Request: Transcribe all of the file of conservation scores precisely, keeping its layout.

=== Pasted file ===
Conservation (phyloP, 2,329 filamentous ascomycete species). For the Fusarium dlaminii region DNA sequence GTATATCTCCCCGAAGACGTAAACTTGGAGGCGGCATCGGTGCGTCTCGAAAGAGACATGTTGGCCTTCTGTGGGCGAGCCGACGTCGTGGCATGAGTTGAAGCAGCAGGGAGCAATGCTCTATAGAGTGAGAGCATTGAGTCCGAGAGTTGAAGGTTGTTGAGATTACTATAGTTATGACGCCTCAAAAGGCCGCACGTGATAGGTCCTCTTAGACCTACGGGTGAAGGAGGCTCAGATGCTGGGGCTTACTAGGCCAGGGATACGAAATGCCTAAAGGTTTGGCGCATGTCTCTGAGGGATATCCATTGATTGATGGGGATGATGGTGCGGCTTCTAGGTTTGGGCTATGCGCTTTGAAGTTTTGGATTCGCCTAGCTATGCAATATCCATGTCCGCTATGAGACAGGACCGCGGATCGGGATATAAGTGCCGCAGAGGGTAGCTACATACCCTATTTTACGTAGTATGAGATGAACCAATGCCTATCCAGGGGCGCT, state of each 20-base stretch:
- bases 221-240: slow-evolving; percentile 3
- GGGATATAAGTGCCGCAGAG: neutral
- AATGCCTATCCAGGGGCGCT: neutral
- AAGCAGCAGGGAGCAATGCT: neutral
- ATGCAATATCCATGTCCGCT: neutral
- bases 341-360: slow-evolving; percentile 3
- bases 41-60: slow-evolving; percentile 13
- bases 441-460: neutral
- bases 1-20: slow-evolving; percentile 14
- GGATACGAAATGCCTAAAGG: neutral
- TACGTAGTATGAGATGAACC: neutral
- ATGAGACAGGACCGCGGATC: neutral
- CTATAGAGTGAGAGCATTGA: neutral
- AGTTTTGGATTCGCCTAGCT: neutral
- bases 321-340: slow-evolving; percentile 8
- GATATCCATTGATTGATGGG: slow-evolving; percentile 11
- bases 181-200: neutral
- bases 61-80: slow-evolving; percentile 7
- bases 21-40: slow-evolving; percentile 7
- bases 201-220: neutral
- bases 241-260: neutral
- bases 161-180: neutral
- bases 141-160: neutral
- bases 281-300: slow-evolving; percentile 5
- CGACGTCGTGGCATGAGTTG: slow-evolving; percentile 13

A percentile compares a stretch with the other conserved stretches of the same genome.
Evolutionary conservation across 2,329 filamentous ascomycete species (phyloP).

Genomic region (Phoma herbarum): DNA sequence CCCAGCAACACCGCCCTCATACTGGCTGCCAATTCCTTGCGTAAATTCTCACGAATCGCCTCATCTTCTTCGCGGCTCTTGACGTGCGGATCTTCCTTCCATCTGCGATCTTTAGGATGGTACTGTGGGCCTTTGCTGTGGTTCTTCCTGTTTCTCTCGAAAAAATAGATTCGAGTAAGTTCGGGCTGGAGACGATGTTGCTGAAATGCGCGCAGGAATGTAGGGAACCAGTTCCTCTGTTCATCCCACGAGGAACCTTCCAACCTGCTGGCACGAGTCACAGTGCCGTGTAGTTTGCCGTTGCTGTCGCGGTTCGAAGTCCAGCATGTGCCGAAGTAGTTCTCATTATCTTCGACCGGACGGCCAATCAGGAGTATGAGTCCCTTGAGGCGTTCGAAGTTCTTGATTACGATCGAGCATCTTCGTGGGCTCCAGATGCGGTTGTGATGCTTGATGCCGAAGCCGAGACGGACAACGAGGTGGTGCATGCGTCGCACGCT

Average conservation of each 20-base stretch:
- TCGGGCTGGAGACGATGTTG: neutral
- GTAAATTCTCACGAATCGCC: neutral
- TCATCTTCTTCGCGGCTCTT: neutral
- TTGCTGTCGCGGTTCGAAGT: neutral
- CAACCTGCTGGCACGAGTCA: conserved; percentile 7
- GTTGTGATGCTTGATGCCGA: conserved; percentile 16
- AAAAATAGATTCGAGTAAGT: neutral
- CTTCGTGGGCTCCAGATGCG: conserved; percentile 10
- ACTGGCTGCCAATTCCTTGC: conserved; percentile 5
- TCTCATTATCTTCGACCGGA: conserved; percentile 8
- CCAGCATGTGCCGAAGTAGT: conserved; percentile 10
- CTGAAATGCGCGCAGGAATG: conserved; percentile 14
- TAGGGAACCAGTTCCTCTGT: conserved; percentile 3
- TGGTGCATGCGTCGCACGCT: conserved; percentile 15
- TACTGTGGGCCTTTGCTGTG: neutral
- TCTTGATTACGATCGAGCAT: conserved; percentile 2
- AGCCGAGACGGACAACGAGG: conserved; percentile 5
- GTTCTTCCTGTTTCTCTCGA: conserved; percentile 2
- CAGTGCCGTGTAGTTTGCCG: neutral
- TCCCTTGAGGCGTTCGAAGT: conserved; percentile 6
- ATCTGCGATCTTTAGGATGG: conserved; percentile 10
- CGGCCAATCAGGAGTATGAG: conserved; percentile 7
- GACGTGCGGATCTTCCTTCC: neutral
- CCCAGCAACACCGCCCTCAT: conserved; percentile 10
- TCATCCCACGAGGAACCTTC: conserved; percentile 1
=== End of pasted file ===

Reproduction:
Conservation (phyloP, 2,329 filamentous ascomycete species). For the Fusarium dlaminii region DNA sequence GTATATCTCCCCGAAGACGTAAACTTGGAGGCGGCATCGGTGCGTCTCGAAAGAGACATGTTGGCCTTCTGTGGGCGAGCCGACGTCGTGGCATGAGTTGAAGCAGCAGGGAGCAATGCTCTATAGAGTGAGAGCATTGAGTCCGAGAGTTGAAGGTTGTTGAGATTACTATAGTTATGACGCCTCAAAAGGCCGCACGTGATAGGTCCTCTTAGACCTACGGGTGAAGGAGGCTCAGATGCTGGGGCTTACTAGGCCAGGGATACGAAATGCCTAAAGGTTTGGCGCATGTCTCTGAGGGATATCCATTGATTGATGGGGATGATGGTGCGGCTTCTAGGTTTGGGCTATGCGCTTTGAAGTTTTGGATTCGCCTAGCTATGCAATATCCATGTCCGCTATGAGACAGGACCGCGGATCGGGATATAAGTGCCGCAGAGGGTAGCTACATACCCTATTTTACGTAGTATGAGATGAACCAATGCCTATCCAGGGGCGCT, state of each 20-base stretch:
- bases 221-240: slow-evolving; percentile 3
- GGGATATAAGTGCCGCAGAG: neutral
- AATGCCTATCCAGGGGCGCT: neutral
- AAGCAGCAGGGAGCAATGCT: neutral
- ATGCAATATCCATGTCCGCT: neutral
- bases 341-360: slow-evolving; percentile 3
- bases 41-60: slow-evolving; percentile 13
- bases 441-460: neutral
- bases 1-20: slow-evolving; percentile 14
- GGATACGAAATGCCTAAAGG: neutral
- TACGTAGTATGAGATGAACC: neutral
- ATGAGACAGGACCGCGGATC: neutral
- CTATAGAGTGAGAGCATTGA: neutral
- AGTTTTGGATTCGCCTAGCT: neutral
- bases 321-340: slow-evolving; percentile 8
- GATATCCATTGATTGATGGG: slow-evolving; percentile 11
- bases 181-200: neutral
- bases 61-80: slow-evolving; percentile 7
- bases 21-40: slow-evolving; percentile 7
- bases 201-220: neutral
- bases 241-260: neutral
- bases 161-180: neutral
- bases 141-160: neutral
- bases 281-300: slow-evolving; percentile 5
- CGACGTCGTGGCATGAGTTG: slow-evolving; percentile 13

A percentile compares a stretch with the other conserved stretches of the same genome.
Evolutionary conservation across 2,329 filamentous ascomycete species (phyloP).

Genomic region (Phoma herbarum): DNA sequence CCCAGCAACACCGCCCTCATACTGGCTGCCAATTCCTTGCGTAAATTCTCACGAATCGCCTCATCTTCTTCGCGGCTCTTGACGTGCGGATCTTCCTTCCATCTGCGATCTTTAGGATGGTACTGTGGGCCTTTGCTGTGGTTCTTCCTGTTTCTCTCGAAAAAATAGATTCGAGTAAGTTCGGGCTGGAGACGATGTTGCTGAAATGCGCGCAGGAATGTAGGGAACCAGTTCCTCTGTTCATCCCACGAGGAACCTTCCAACCTGCTGGCACGAGTCACAGTGCCGTGTAGTTTGCCGTTGCTGTCGCGGTTCGAAGTCCAGCATGTGCCGAAGTAGTTCTCATTATCTTCGACCGGACGGCCAATCAGGAGTATGAGTCCCTTGAGGCGTTCGAAGTTCTTGATTACGATCGAGCATCTTCGTGGGCTCCAGATGCGGTTGTGATGCTTGATGCCGAAGCCGAGACGGACAACGAGGTGGTGCATGCGTCGCACGCT

Average conservation of each 20-base stretch:
- TCGGGCTGGAGACGATGTTG: neutral
- GTAAATTCTCACGAATCGCC: neutral
- TCATCTTCTTCGCGGCTCTT: neutral
- TTGCTGTCGCGGTTCGAAGT: neutral
- CAACCTGCTGGCACGAGTCA: conserved; percentile 7
- GTTGTGATGCTTGATGCCGA: conserved; percentile 16
- AAAAATAGATTCGAGTAAGT: neutral
- CTTCGTGGGCTCCAGATGCG: conserved; percentile 10
- ACTGGCTGCCAATTCCTTGC: conserved; percentile 5
- TCTCATTATCTTCGACCGGA: conserved; percentile 8
- CCAGCATGTGCCGAAGTAGT: conserved; percentile 10
- CTGAAATGCGCGCAGGAATG: conserved; percentile 14
- TAGGGAACCAGTTCCTCTGT: conserved; percentile 3
- TGGTGCATGCGTCGCACGCT: conserved; percentile 15
- TACTGTGGGCCTTTGCTGTG: neutral
- TCTTGATTACGATCGAGCAT: conserved; percentile 2
- AGCCGAGACGGACAACGAGG: conserved; percentile 5
- GTTCTTCCTGTTTCTCTCGA: conserved; percentile 2
- CAGTGCCGTGTAGTTTGCCG: neutral
- TCCCTTGAGGCGTTCGAAGT: conserved; percentile 6
- ATCTGCGATCTTTAGGATGG: conserved; percentile 10
- CGGCCAATCAGGAGTATGAG: conserved; percentile 7
- GACGTGCGGATCTTCCTTCC: neutral
- CCCAGCAACACCGCCCTCAT: conserved; percentile 10
- TCATCCCACGAGGAACCTTC: conserved; percentile 1